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Noise problems

Noise problems

I have a problem with noise coming from my neighbour's property. What should I do?

Always speak to your neighbour about the problem and see if you can reach a solution. If this doesn't work, you may need to get outside help. You may find an independent person may help you resolve the problem.

Go to Dispute resolution for information on help that is available for resolving disputes.

What if I have a problem with noise from a neighbour's car or motor bike?

Individual local governments may have rules that deal with vehicles that are noisy or starting up either early in the morning or late at night .

If you have a vehicle noise problem that you cannot resolve with your neighbour you can contact your local government to see if it can assist.

How can I complain about a noise problem?

If your neighbour is having a rowdy, late night party, try asking them to quieten down. If this does not work, you may have to call the police. If they believe the noise is unreasonable, the police can take action. Your local government authority may be called in to measure the noise level.

The same rules apply to regular noisy parties, loud music or televisions, bands playing or practising, machinery, air conditioners, pool pumps and construction noise. If any of these are a problem and talking to your neighbour does not work, write to your local government authority.

Local government environmental health officers administer regulations for commercial and small industrial noise issues. If you have an industrial or commercial related noise complaint, first contact the environmental health officer at your local council/shire office. However, in the case of a noise complaint about premises that you know are licensed under the Environmental Protection Act 1986 (WA) ("the Act") contact your regional Department of Environment Regulation (DER) office.

What can my local government do about a noise problem?

Local governments can prosecute anyone making unreasonable noise or breaching a local government direction or notice. An environmental health officer will usually first visit the owner of the property where the noise is occurring and advise them of the complaint. If this meeting does not solve the problem, arrangements may be made for noise readings to be taken. This will help work out if the noise is above the limit.

Who can measure noise levels?

Local government authorities (eg environmental health officers) can do noise readings. The measurement name for noise is "decibels". If the noise level is over the limit and interferes with another person, the council can take action.

Your local government authority can arrange to measure the level of noise.

Local government officers also have wide powers to get information.

What about a house or car alarm?

The police have powers to inactivate house or car alarms if the alarm is making unreasonable noise and has been sounding for more than 30 minutes.

The DER publishes a guide to making sure that your home or office alarm complies with the Act. It also outlines costs you may be liable for if the police have to call out an alarm technician to disconnect the alarm. It can be downloaded from the DER website.

What can I do about excessive noise from a tavern, night club or pub?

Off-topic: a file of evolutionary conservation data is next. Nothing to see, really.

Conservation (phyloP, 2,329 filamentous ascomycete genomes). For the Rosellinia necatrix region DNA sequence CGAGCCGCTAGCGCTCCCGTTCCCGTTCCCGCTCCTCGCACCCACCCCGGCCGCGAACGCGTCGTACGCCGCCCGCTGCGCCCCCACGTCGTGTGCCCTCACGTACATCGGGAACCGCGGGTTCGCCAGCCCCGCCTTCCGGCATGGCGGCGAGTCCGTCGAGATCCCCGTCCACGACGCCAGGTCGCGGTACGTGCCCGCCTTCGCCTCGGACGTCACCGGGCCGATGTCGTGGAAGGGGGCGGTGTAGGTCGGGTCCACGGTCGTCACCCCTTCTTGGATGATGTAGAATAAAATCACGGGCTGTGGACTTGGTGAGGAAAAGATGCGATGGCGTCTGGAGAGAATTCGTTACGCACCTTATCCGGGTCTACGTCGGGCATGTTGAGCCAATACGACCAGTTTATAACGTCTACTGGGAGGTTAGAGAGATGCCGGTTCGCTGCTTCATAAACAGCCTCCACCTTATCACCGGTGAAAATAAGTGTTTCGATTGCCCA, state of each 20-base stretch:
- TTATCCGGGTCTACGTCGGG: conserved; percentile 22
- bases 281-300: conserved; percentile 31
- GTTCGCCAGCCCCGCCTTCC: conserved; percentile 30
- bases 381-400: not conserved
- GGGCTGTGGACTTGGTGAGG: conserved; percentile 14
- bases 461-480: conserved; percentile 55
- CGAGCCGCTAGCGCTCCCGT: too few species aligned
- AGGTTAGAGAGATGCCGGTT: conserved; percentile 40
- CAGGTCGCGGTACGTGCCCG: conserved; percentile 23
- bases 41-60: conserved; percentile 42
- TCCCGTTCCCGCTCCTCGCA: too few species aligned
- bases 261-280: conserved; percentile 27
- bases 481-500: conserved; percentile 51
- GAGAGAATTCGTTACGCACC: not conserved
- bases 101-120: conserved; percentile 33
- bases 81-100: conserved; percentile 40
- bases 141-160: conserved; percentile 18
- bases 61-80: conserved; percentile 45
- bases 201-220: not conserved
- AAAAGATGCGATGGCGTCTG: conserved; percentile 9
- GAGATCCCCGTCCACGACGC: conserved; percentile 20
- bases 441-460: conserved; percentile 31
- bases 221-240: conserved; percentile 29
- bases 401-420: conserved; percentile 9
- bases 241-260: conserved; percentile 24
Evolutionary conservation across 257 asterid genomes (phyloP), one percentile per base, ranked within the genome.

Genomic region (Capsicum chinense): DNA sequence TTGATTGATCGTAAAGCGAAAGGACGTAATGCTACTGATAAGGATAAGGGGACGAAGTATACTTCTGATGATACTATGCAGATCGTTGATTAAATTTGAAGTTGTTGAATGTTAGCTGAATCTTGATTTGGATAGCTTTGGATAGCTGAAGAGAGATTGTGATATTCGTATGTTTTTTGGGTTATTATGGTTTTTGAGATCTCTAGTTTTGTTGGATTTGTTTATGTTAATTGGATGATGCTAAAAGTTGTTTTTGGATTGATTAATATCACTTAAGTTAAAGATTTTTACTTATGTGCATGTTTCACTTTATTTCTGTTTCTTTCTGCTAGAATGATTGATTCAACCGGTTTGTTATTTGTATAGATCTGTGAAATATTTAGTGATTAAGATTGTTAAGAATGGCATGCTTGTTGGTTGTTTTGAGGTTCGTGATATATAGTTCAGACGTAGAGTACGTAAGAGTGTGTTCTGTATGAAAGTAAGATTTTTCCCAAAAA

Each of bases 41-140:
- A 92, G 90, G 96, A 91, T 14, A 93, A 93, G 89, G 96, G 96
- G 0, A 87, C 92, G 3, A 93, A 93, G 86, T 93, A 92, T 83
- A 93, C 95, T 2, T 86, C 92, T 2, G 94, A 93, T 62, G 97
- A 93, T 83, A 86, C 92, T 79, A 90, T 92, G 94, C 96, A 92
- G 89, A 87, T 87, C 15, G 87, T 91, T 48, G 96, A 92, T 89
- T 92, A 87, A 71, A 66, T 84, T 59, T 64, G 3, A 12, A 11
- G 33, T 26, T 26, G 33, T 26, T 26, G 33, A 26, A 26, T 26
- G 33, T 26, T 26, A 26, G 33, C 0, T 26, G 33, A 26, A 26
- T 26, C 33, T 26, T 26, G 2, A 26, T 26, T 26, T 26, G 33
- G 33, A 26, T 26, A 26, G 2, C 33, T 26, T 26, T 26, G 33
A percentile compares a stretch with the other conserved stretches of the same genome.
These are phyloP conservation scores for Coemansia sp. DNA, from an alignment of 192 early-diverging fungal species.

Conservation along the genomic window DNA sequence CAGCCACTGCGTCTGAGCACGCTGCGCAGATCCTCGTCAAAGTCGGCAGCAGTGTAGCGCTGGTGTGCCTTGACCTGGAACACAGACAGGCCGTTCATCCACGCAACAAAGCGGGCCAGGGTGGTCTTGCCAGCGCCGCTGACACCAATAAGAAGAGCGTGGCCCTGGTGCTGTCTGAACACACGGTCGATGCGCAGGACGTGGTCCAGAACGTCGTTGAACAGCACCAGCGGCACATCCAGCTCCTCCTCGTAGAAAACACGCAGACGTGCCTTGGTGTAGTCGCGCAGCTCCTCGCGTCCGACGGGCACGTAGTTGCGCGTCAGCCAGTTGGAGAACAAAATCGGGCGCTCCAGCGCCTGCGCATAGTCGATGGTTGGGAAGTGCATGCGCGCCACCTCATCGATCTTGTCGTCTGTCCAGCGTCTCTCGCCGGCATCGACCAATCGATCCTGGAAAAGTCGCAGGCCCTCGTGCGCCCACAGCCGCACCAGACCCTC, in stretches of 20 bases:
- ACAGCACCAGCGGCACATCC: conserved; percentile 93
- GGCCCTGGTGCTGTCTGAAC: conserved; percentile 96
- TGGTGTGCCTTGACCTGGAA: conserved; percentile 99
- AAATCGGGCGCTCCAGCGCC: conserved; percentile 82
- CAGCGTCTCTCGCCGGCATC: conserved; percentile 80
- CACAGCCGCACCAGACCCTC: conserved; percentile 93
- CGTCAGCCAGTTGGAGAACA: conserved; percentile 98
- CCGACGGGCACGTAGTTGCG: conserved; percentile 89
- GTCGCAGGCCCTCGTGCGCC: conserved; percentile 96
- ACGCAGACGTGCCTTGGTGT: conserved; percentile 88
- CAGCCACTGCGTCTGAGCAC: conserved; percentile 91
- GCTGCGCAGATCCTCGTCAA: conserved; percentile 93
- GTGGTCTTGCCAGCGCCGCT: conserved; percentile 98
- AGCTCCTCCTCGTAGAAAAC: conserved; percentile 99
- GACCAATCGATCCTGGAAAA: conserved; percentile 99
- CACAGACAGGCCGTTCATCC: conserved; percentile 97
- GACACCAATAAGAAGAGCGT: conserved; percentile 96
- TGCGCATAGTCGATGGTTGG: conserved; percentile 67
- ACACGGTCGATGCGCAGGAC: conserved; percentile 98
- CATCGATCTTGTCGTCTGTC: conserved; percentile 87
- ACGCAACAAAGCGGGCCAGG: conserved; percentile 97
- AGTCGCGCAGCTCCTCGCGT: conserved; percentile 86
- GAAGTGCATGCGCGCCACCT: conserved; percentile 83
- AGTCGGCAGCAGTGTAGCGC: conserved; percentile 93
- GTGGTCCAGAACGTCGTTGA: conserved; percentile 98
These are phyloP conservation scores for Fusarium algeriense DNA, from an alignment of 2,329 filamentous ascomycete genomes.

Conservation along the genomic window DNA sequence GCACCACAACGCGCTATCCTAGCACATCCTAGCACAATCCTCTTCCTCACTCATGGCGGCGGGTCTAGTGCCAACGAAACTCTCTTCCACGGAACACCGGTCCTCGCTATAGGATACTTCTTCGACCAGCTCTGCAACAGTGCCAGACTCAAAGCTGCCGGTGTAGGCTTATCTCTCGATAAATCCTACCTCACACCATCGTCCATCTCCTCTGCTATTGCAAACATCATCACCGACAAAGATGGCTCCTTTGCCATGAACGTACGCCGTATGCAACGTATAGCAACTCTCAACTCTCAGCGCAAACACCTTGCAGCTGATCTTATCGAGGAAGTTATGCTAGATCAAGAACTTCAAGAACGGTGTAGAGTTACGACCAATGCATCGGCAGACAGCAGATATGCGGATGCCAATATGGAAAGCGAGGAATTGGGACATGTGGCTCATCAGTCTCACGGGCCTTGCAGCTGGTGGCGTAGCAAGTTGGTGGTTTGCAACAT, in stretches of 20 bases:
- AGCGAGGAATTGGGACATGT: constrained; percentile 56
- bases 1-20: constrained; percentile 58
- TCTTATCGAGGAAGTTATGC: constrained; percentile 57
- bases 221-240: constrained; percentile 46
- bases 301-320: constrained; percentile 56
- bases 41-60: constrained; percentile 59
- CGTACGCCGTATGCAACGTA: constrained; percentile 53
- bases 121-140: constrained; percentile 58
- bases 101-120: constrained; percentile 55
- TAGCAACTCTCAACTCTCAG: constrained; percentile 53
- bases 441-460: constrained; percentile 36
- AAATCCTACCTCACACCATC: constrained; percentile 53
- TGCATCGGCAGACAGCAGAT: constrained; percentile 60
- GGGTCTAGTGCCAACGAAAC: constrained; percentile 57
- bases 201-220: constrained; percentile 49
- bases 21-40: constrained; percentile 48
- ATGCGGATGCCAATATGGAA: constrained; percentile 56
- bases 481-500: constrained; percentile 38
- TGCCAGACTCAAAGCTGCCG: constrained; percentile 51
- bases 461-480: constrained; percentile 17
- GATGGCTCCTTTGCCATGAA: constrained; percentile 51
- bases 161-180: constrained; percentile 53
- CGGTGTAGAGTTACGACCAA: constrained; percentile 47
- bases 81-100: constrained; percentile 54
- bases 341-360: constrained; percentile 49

Strict rules apply to the licences of nightclubs, hotels etc about the amount of noise that can be made in residential areas.

You can make a complaint where you believe that:

  • the use or enjoyment, quiet or good order of the neighbourhood of the licensed property is often unduly disturbed by an activity happening on the property, or
  • the noise coming from the licensed property is excessively offensive, annoying, disturbing or inconvenient.

Other similar situations involving noise may be covered as well.

The Director of Liquor Licensing has a policy for dealing with complaints. 

If you make a complaint as someone who lives, works or worships near the licensed premises and in some other circumstances, the complaint must be signed by three unrelated adults (including you), unless the Director approves otherwise.

For more information, contact Department of Racing, Gaming and Liquor (DRGL) (08) 9425 1888 country callers 1800 634 541 or visit its website. An information bulletin about complaints to licensed premises which includes the form required to make a complaint can be downloaded from the DRGL website.

You can also contact your local government authority about this noise problem.

What about excessive noise from barking dogs?

Noise from dogs is controlled by the Dog Act 1976 (WA). Again if speaking to your neighbour about the problem doesn't lead to a solution contact your local government ranger.

Where can I get more information?

  • Contact Legal Aid WA's InfoLine on 1300 650 579.
  • Go to the Department of Environment Regulation website for more information including tips on how to discuss your problem with your neighbour and on particular problems.
  • Contact your local government or go to its website. Information may be under headings such as pollution or services/environmental health.

Last reviewed: 12/02/2015

Last modified:


The information displayed on this page is provided for information purposes only and does not constitute legal advice. If you have a legal problem, you should see a lawyer. Legal Aid Western Australia aims to provide information that is accurate, however does not accept responsibility for any errors or omissions in the information provided on this page or incorporated into it by reference.